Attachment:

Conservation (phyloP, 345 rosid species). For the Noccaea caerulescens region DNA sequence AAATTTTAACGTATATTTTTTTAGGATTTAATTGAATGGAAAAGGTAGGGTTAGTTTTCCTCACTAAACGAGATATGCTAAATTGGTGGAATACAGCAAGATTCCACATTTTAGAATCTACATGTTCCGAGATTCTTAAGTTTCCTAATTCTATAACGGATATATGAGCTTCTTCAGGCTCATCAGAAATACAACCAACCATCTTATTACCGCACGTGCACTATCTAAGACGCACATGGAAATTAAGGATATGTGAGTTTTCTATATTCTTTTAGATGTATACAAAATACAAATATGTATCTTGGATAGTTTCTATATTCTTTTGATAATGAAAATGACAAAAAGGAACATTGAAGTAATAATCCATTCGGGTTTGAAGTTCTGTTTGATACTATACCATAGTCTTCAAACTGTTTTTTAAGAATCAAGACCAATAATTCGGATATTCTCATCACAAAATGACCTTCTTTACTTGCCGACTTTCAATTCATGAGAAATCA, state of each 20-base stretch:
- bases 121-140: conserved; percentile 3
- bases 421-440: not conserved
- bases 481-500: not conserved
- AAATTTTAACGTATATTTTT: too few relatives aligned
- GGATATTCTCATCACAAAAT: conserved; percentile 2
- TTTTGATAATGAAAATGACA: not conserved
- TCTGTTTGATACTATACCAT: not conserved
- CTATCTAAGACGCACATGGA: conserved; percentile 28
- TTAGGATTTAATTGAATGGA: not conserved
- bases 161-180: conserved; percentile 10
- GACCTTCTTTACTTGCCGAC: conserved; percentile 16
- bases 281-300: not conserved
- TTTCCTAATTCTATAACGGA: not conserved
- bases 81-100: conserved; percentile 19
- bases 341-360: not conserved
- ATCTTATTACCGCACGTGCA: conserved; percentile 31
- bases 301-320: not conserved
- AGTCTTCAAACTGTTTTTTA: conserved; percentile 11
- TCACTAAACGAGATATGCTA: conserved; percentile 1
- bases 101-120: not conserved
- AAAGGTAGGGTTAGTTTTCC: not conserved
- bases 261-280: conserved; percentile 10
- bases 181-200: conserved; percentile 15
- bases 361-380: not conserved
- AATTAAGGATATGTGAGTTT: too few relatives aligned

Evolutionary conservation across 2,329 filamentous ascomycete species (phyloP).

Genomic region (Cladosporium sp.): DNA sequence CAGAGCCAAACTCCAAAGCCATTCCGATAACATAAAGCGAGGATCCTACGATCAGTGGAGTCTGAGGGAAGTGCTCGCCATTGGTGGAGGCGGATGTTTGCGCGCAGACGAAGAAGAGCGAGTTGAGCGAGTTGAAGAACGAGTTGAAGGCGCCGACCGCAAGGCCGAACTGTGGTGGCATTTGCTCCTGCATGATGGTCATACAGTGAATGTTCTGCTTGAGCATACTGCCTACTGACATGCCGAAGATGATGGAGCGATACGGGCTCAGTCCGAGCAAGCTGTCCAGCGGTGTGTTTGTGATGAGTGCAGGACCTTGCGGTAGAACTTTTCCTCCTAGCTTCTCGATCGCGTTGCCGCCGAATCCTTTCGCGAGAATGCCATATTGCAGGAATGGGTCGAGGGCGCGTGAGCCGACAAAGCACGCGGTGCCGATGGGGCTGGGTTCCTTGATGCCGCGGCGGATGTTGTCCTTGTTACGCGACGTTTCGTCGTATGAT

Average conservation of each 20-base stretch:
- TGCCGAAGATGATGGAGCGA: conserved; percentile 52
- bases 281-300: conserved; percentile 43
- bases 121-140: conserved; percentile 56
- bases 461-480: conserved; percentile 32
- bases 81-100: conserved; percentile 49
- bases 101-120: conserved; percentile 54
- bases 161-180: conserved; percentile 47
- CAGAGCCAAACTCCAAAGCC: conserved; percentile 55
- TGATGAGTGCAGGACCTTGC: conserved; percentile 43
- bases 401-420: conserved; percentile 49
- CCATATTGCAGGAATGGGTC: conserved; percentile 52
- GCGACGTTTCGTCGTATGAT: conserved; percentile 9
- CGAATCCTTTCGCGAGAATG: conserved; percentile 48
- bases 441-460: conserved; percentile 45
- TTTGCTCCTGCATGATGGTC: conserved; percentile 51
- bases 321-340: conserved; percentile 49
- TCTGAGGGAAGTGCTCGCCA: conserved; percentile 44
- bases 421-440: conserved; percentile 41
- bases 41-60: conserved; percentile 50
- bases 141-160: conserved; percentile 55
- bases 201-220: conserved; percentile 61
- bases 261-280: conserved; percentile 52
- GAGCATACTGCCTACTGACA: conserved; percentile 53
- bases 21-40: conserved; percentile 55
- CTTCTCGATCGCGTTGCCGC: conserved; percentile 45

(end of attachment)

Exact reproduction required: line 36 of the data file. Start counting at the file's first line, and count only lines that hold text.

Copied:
- bases 161-180: conserved; percentile 47